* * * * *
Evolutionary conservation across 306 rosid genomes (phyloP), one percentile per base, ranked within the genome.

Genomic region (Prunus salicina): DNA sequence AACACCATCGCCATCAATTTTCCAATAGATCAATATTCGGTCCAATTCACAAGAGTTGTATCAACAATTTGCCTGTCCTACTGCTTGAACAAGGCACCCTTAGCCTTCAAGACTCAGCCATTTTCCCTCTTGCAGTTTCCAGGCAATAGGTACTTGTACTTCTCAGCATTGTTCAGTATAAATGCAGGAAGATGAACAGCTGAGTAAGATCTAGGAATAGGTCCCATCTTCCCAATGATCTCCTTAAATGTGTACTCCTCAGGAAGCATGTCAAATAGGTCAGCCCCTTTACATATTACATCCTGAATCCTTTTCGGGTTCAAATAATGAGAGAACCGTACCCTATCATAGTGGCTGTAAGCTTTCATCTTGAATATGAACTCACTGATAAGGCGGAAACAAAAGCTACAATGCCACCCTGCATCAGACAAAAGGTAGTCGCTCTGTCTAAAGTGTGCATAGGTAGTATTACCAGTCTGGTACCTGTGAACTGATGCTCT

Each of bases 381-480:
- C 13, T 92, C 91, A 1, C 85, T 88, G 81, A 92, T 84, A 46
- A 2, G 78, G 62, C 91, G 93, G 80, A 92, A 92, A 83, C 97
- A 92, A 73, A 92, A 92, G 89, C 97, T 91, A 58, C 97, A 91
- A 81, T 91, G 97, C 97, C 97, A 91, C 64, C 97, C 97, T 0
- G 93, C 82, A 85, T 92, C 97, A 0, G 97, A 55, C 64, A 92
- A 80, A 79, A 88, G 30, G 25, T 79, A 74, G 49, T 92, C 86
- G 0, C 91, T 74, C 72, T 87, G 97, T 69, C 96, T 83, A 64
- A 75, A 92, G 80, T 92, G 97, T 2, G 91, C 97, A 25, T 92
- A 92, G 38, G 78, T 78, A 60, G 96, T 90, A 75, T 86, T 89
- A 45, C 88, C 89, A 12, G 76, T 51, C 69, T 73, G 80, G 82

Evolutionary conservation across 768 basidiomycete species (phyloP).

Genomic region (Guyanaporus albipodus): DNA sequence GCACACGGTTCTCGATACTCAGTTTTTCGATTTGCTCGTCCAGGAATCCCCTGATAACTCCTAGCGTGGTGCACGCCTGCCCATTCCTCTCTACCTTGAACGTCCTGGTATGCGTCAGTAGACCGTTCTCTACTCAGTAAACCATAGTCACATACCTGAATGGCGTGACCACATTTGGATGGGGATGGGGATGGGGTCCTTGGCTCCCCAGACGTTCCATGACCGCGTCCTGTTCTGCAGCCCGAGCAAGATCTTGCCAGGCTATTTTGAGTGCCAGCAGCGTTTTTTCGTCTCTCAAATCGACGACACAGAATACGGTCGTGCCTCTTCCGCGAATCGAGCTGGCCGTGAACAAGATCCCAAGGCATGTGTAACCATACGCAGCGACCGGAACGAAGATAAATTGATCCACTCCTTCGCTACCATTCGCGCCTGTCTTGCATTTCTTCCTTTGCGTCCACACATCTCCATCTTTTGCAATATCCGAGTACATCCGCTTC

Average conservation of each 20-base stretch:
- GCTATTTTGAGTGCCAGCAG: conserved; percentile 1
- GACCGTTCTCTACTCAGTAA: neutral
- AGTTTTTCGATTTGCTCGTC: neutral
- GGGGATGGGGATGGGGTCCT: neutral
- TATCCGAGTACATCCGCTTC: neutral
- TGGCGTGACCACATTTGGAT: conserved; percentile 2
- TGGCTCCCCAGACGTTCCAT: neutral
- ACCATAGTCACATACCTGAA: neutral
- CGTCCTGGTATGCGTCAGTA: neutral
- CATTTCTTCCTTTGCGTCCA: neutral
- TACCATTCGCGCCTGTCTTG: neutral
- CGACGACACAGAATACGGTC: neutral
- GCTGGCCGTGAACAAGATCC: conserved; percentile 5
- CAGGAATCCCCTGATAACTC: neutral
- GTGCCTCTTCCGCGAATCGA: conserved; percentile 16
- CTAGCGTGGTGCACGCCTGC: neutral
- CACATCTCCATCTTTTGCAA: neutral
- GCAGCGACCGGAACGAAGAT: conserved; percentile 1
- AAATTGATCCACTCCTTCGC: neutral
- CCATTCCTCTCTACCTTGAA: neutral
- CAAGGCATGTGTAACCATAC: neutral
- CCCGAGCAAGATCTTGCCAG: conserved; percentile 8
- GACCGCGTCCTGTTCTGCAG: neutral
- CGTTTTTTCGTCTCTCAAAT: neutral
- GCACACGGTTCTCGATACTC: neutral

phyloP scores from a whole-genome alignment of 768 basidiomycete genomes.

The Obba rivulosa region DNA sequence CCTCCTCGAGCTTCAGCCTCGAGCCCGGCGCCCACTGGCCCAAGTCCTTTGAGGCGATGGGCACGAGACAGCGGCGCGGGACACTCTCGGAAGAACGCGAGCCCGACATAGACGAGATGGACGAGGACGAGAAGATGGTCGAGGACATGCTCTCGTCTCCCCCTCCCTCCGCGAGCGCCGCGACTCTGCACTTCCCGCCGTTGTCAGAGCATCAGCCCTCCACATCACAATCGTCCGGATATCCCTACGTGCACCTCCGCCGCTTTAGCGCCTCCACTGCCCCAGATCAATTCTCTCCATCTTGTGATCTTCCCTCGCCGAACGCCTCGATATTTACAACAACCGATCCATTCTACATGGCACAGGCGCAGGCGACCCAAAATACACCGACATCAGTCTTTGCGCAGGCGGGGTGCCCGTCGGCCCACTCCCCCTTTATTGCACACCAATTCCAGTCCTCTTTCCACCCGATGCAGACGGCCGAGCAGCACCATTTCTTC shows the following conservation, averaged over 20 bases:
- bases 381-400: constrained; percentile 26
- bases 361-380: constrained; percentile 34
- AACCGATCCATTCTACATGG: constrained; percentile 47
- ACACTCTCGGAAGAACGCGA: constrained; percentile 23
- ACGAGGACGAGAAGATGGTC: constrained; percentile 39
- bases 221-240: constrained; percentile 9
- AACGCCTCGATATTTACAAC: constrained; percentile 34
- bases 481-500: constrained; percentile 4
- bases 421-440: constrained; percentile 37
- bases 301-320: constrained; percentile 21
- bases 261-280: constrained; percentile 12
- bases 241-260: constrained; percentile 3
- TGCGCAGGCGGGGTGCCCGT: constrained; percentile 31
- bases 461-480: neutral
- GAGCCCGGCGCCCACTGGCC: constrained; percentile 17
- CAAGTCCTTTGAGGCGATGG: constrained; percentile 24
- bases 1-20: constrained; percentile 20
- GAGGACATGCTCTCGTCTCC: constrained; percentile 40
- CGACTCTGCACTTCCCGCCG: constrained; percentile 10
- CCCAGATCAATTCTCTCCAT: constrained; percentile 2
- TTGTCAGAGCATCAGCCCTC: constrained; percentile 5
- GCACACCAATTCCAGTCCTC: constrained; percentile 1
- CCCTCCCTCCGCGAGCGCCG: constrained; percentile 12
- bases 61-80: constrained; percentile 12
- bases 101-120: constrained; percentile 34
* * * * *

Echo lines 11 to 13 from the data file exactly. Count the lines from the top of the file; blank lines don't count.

- A 75, A 92, G 80, T 92, G 97, T 2, G 91, C 97, A 25, T 92
- A 92, G 38, G 78, T 78, A 60, G 96, T 90, A 75, T 86, T 89
- A 45, C 88, C 89, A 12, G 76, T 51, C 69, T 73, G 80, G 82